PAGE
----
The irony in all of this is that General Assembly is precisely the place where this crucial component of Kingdom work (discussion on policy issues) is supposed to take place! This motion to postpone the issue was the absolute neglect of Kingdom work!

I would suggest that this is also true on an even deeper level. What was the kingdom work that this discussion would distract us from? The planting of numerous churches? I am not going to argue that this is not the work of the kingdom, but I would suggest that it sounds like one more example of a bunch of evangelicals being caught up in a church vision with measurable and impressive goals at the expensive of other (less impressive and tangible but no less important) aspects of kingdom work.

The Assembly chose the false peace of conflict avoidance over the reconciliation process and the presence of God's peace that can be had when Christian people come together in their variance and speak the truth in love. If we can't do this kind of Kingdom work at Assembly, how are churches ever going to do it? Instead of our denomination leading churches in the important process of interpreting Scripture together for our time, we succumbed to one more power play and got caught up in one more strategic goal instead of actually trusting God and each other enough to practice the very ministry of reconciliation that we are supposed to be about.

These are all the scuff-marks on the surface of what I think may be an even deeper problem within evangelicalism today. In an age that is desperate to see people who are able to come together from across fences and have real discussion and communion despite diversity, we are failing to be that very witness that Christ intends to make of us. We are unified by strategic goals, music styles, and demographics and we are failing to be ambassadors of reconciliation.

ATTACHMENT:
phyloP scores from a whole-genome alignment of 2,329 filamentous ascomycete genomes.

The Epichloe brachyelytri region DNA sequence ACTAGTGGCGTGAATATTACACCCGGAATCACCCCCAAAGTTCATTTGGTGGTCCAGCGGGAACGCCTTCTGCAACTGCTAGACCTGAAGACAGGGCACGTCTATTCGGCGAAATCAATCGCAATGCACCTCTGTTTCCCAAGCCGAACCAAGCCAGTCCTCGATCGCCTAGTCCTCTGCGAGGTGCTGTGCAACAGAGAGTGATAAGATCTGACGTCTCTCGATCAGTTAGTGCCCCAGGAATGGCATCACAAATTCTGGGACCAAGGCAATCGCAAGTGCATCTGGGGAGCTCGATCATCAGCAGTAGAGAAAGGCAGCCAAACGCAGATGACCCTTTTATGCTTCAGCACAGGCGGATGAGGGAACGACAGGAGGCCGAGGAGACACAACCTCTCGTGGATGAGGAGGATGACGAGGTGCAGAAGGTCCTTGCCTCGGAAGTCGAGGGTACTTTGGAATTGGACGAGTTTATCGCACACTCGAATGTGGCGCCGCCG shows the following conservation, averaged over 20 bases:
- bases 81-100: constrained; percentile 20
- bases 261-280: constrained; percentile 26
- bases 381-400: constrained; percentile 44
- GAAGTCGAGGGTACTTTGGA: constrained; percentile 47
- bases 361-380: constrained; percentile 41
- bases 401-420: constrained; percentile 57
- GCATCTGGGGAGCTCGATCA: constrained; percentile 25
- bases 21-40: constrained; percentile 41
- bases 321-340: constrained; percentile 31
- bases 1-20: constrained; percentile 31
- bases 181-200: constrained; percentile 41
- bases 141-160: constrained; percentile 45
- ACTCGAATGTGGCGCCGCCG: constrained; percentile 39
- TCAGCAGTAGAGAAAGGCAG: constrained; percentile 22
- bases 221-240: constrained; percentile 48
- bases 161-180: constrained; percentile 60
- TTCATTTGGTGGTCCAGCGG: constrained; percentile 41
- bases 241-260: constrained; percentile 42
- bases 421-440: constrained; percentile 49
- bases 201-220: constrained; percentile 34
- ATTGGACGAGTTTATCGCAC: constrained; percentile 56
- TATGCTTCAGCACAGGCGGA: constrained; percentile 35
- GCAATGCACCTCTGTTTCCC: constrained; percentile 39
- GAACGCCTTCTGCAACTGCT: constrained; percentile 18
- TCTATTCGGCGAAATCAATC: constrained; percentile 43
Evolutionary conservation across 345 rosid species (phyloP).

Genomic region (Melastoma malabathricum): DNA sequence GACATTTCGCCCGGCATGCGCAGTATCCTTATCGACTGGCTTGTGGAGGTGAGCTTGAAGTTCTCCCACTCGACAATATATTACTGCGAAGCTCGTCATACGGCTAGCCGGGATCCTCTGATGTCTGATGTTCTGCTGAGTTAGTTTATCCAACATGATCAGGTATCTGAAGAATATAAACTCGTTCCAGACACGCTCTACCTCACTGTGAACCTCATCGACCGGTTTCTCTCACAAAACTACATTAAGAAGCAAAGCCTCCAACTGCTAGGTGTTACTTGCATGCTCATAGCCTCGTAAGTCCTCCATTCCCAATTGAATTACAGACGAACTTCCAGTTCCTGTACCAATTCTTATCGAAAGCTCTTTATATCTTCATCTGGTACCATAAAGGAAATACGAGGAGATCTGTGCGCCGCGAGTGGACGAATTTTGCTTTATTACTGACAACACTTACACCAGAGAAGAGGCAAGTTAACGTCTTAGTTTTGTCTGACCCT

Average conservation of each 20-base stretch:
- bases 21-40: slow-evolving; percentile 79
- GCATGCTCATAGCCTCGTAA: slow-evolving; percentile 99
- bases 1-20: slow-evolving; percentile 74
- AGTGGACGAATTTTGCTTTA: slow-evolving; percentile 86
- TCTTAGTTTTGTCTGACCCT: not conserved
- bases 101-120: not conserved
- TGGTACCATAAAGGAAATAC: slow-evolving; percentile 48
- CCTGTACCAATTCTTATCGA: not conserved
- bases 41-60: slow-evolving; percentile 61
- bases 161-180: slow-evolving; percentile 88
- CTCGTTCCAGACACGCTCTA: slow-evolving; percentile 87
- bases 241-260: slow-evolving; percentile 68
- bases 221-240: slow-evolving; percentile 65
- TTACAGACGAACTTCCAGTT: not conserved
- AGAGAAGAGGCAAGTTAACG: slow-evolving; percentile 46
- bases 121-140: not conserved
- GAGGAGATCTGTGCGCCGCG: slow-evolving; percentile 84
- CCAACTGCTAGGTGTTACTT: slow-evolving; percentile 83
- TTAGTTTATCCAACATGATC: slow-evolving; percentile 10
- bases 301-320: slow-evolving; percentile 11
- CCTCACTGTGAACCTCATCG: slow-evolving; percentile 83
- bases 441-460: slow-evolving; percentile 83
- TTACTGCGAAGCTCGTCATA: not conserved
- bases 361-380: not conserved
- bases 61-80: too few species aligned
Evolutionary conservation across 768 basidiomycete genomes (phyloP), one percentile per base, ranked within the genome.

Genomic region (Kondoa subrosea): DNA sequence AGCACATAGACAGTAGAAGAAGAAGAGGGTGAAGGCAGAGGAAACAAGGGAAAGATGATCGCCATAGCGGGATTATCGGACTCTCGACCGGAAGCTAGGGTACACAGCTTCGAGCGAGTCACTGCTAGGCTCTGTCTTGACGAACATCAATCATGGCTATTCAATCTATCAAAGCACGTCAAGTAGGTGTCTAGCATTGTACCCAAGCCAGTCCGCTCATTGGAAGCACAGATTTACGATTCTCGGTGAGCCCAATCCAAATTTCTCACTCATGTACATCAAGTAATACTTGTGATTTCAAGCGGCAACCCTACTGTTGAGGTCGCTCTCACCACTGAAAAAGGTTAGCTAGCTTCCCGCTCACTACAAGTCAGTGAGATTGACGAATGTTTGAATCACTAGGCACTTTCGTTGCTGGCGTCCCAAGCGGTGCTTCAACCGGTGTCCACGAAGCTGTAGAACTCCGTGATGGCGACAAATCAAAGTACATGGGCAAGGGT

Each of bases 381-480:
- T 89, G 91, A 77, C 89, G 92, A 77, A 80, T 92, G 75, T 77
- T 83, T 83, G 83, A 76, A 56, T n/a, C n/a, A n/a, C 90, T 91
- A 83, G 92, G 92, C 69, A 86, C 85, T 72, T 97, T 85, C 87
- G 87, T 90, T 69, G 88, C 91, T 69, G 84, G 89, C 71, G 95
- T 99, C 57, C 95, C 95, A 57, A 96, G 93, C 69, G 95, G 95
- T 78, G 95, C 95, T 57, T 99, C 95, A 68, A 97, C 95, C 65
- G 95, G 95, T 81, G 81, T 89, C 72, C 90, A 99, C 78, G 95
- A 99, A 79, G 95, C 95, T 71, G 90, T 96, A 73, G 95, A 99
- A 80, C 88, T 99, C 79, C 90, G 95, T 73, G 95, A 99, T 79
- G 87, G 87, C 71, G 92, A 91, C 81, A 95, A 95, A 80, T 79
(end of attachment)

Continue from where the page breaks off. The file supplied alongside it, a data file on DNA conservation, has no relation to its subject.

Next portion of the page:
Saturday, September 13, 2008

Trying to Think Clearly

Having put it off long enough, in the next post I will begin my three part series regarding the recent (non)decision regarding women in ministry at the General Assembly of the Christian & Missionary Alliance in Canada.

If you are not a part of the C&MA, it may be somewhat irrelevant to you, but I do welcome any perspectives "from outside." If you are a part of the C&MA, however, I would especially like to hear from you. I am trying to decide how to address my denomination, and since I have already written letters to our Board of Directors previous to Assembly I am wondering what might be a more effective way of addressing this. So I am using this forum to hone my thoughts, and maybe spread those thoughts a bit too.

At times it may read like an "open letter," because I am considering writing something of that nature to email around. I don't know. I welcome input on that. (There was a facebook group that started up but I'm the only one who has made a comment.)

So yeah, feel free to interact. But for my own benefit I need to ask us all to be gracious. I can get pretty riled up about this issue and I need you to help me keep this from being a massive mud-slinging. I do speak out of a committed love for this denomination which I have been in my whole life. I do not want to leave it. That is why I am taking this so seriously. But before I get to it (sometime next week), here are a few quotes I came across this week while researching for my phd applications. I found them to be good reminders of how to think well within the faith.

"Research is not a defense or apology of my own convictions. . . . Research seeks truth; it does not hide---for any reason---what may disagree with esteemed ideas. If the position being maintained is tenable, research can defend it; if the position is not based on truth, it is defended in vain. We cannot allow ourselves to use unsound arguments, even for a good cause. Likewise, research is not polemical. Its objective is to clearly present truth, not to fight others' positions, even if those may be erroneous." - Nancy Jean Vyhmeister, Quality Research Papers for Students of Religion and Theology, p. 5.